Sunday, December 24, 2006

Milan Kundera and The Art of The Novel

I just finished Milan Kundera’s The Art of the Novel. There are lots of little interesting things in it, but I’ll just mention a couple that caught my attention.

The book was published in 1985, and Kundera doesn’t foresee the end of the Soviet empire. In an amusing bit about translation, he explains why good translation is so important to him. It’s because his books couldn’t be published in Czech. He was an unperson there. It’s a small country and there aren’t a lot of Czech speakers elsewhere in the world. So he was dependent on translators to provide him a readership, and wanted them to do their job well.

Imagine being in that situation. What if you were a writer not quite of Kundera’s Olympian stature? Who’s going to translate your works?

The other thing that amused me was the word “Kafkan.” This appears to be Kundera’s alternative to “Kafkaesque.” He has a lot to say about Kafka, who looms large for him as a key writer. Kafkan refers to kinds of situations—endless bureaucratic labyrinths, for example. Kundera might even classify those impossible phone navigation systems as Kafkan—getting an answer from them is like Joseph K. getting to the Castle. Another Kafkan situation is the file, the report on an individual taking the place of the individual—the file is the real thing, and the person is just a shadow. Another Kafkan situation is that of the punished seeking the offense—you are locked in a jail and tortured, so you conclude you must have done something! Obviously this can apply to the spurious admissions of torture victims in show trials, but Kundera makes it out to be more of an interior problem. The accused concludes for himself that he must have done something wrong. A relatively recent case of this was the Sheriff up near Olympia who came to believe that he had raped his daughters and participated in bizarre satanic rituals, after being accused and jailed for these crimes (which never happened). The final Kafkan attribute is that the situation seems to be a joke, except for those in the joke—where the situation is a nightmare.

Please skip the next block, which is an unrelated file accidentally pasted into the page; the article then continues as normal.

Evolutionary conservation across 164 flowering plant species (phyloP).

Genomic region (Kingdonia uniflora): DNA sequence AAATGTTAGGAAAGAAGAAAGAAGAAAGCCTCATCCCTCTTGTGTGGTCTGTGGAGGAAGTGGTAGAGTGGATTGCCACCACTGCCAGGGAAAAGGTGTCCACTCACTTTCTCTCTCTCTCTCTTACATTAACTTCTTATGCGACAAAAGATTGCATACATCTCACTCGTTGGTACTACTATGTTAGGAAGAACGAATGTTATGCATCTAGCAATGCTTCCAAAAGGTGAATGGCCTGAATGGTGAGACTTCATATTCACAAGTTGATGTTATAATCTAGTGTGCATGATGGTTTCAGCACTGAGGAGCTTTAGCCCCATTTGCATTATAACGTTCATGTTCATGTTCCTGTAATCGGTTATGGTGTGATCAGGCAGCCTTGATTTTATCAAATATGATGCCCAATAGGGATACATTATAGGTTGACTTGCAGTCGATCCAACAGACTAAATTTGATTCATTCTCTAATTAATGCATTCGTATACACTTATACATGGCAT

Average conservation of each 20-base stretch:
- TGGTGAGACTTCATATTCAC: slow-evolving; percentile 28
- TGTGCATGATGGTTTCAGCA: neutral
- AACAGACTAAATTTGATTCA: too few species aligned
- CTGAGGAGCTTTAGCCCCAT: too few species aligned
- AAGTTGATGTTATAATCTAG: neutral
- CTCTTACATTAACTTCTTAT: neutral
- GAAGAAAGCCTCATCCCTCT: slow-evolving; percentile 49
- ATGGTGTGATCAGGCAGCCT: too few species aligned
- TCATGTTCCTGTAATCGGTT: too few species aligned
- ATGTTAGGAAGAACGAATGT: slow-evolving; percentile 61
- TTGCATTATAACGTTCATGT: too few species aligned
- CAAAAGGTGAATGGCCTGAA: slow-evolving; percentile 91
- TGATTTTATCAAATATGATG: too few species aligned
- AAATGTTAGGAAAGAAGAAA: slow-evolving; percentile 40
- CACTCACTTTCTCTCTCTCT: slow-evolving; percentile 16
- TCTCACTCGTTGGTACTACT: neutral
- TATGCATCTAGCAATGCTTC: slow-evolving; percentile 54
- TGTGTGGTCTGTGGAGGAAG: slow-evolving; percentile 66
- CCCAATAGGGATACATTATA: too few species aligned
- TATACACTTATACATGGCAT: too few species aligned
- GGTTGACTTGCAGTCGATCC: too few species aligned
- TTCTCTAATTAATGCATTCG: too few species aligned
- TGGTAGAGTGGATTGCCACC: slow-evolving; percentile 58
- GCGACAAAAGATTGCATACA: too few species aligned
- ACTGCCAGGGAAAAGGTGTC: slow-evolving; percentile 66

Kundera provides examples from Communist Czechoslovakia, but rightly points out that the thing Kafka had identified is a world ruled by offices, by bureaucracy. He is careful to point out that Kafka wasn’t thinking about the future—he wasn’t warning anyone of anything. He wasn’t political, and the ideas in his novel feel so true today. They are as true in the capitalist world of credit reports and extended warranties as they were in the Communist world.

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